South African football fans sporting various fancy disguises cheer at a Group A soccer match between South Africa and Cape Verdei during 2013 African Cup of Nations in Soweto on January 19, 2013 at Soccer City . AFP PHOTO / ALEXANDER JOE (Photo credit should read ALEXANDER JOE/AFP/Getty Images)
FLORENCE, Italy (AP) Fans attending World Cup matches in Russia won’t be left wondering about the reasons behind decisions of the video assistant referee.
After the VAR’s decision is made, replays will be shown on giant screens inside the stadiums accompanied by a written explanation.
It’s all part of the VAR information system that FIFA unveiled Wednesday .
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FIFA will place someone in the VOR (video operations room) who will listen in to the VAR’s decisions and communicate them to both TV commentators and stadium personnel operating the giant screens.
“So we will have graphics on the giant screens, we will have replays after the decision on the giant screens, and we will also inform the fans about the outcome of a VAR incident and review,” said Sebastian Runge, group leader of football innovation at FIFA.
With the VAR making its tournament debut during the June 14-July 15 World Cup, FIFA is holding its final training camp this month for the 99 match officials – 36 referees and 63 assistants – who have been selected to go to Russia.
Thirteen VARs have been pre-selected and are being trained at Italy’s Coverciano complex, and FIFA referees chief Pierluigi Collina said more VARs and VAR assistants will be chosen from the 99 match officials.
Three of the 13 VARs come from Italy’s Serie A and two from Germany’s Bundesliga – elite competitions that already use video assistants.
The VAR can support the referee in four game-changing situations: goals and offenses leading up to a goal, penalty decisions and offenses leading up to a penalty, direct red card incidents and cases of mistaken identity.
Still, VARs in both Italy and Germany have received vehement criticism for long delays and bungled decisions this season.
On Monday, Mainz was awarded a penalty during halftime against a rival Freiburg side that had already left the pitch for the break – prompting the unusual scene of a team returning from the changing room to defend a penalty.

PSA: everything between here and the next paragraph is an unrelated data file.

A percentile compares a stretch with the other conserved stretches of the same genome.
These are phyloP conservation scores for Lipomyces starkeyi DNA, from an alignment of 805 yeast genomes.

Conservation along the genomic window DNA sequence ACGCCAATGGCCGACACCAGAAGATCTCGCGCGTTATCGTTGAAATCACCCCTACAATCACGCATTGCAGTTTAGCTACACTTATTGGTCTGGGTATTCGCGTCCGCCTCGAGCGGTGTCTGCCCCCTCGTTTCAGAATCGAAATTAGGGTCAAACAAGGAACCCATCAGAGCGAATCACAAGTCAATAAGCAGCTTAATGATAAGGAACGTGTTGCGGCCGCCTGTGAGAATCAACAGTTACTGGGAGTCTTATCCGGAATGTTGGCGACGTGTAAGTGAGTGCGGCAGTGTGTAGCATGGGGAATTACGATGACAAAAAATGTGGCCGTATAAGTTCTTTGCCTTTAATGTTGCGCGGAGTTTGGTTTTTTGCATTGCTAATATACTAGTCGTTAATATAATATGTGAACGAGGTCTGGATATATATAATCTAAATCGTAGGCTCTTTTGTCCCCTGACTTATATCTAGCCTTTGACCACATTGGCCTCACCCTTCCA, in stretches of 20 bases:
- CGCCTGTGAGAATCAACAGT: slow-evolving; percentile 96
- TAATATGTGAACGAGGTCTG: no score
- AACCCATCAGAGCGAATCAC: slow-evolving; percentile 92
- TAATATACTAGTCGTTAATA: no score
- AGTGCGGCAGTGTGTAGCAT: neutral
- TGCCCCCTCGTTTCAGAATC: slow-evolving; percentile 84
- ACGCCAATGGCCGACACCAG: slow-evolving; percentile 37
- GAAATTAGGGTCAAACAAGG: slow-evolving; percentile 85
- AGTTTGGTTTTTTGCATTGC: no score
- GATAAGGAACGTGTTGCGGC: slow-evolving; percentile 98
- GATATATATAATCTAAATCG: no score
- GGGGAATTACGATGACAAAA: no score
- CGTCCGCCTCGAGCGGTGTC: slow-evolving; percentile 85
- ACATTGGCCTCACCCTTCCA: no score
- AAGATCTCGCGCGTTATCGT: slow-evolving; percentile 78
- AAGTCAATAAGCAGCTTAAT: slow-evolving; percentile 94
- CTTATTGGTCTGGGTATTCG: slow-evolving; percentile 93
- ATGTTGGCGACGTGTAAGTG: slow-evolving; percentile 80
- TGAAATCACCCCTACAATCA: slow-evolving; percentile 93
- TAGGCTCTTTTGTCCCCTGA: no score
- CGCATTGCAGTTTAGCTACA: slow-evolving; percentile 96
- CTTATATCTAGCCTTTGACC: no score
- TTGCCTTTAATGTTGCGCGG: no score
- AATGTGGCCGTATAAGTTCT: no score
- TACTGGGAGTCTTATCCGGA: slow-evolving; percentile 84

“Yesterday we had already discussed this incident here and gave match officials and VARs clear indication about what should be done if something similar in FIFA competition – specifically the World Cup – happens,” Collina said without providing further detail.
Collina added that the VAR should not be overused, adding that ideally it would intervene at all in a match.
“The goal of VAR is to avoid major mistakes,” Collina said. “The objective is not to have clear and obvious mistakes committed on the field of play. This is the target, the goal is not to re-referee the match using technology.
“There will continue to be incidents when a final answer will not be given and there will be different opinions,” Collina added.
Among other items involving the VAR:
MOSCOW CONTROL CENTER
FIFA will follow the Bundesliga model of a central control center for the VAR rather than using trucks outside stadiums.
“We will have all of the referees based in Moscow so there won’t be any stress in terms of travel,” Collina said.
For each match, Collina will select one VAR and three assistant VARs.
Training operation rooms presented to media included six monitors for the VARs and two more for technical assistants enabling the VARs to see requested replays.
There could be up to four technical assistants in the room for World Cup matches.
FIFA will install two extra cameras at matches to monitor offside decisions.